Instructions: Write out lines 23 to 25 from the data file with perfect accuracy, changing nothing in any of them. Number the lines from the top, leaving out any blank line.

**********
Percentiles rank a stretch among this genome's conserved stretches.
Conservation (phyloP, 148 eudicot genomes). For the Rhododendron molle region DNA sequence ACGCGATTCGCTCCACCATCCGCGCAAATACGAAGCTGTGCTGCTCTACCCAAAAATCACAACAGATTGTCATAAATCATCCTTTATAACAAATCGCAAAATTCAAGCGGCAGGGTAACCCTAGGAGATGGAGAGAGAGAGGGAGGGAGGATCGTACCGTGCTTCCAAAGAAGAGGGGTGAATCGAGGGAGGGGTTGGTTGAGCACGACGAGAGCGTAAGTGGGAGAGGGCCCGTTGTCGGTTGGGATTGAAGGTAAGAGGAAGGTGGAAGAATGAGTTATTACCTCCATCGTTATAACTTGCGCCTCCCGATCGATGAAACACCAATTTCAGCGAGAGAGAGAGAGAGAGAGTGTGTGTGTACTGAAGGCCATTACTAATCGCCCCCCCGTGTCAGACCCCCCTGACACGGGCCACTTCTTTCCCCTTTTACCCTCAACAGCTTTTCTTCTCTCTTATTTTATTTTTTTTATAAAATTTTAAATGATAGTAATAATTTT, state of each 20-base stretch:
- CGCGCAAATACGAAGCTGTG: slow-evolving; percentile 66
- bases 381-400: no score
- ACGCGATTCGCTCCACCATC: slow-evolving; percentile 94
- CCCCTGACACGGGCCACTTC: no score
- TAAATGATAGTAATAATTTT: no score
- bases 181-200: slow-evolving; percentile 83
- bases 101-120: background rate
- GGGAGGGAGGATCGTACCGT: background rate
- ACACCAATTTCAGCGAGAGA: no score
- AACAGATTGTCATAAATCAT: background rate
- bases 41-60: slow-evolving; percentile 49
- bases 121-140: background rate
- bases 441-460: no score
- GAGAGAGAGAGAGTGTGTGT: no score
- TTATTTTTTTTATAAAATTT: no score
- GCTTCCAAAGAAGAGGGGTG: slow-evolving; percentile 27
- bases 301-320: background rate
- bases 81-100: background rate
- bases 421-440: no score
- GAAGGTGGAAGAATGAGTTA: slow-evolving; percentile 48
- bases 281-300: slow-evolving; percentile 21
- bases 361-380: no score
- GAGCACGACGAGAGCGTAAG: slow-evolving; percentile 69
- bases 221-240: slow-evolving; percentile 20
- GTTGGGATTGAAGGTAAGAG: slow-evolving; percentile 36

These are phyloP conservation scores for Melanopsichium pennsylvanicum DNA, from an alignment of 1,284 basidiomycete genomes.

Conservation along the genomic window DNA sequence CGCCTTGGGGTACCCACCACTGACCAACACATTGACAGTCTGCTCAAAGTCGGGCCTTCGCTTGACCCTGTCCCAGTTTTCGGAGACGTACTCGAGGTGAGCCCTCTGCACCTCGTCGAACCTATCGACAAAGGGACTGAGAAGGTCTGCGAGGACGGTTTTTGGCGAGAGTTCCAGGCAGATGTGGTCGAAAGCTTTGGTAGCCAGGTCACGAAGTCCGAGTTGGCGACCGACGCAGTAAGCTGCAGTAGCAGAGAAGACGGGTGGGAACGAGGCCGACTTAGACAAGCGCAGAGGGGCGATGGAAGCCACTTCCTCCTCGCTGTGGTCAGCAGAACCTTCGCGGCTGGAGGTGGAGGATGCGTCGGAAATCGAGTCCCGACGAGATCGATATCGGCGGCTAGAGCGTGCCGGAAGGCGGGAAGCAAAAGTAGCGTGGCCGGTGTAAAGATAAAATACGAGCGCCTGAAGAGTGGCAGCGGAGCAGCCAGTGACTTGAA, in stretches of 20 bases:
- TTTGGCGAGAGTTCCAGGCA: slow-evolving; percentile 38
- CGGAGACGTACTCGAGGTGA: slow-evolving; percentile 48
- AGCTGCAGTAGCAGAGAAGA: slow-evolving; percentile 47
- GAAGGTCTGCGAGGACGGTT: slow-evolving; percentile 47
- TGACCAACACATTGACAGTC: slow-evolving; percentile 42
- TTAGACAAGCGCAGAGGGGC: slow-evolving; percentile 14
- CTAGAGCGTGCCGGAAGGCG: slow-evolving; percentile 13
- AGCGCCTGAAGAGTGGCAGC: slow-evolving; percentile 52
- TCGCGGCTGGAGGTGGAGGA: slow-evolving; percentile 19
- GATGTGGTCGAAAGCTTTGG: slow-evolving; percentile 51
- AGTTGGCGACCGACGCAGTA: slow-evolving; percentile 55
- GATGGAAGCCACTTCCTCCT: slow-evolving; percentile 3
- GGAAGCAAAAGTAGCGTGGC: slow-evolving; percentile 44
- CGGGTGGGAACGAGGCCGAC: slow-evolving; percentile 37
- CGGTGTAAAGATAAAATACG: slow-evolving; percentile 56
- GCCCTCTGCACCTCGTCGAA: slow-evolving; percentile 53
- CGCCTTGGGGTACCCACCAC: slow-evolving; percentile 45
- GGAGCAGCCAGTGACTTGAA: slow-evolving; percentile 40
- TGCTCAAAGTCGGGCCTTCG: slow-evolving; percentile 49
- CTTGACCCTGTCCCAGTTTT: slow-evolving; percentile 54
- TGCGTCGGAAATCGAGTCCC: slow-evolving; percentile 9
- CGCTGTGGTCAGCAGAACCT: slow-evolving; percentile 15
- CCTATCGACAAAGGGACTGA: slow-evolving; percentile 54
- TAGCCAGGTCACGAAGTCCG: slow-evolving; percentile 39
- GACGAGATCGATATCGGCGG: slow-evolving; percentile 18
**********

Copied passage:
- bases 281-300: slow-evolving; percentile 21
- bases 361-380: no score
- GAGCACGACGAGAGCGTAAG: slow-evolving; percentile 69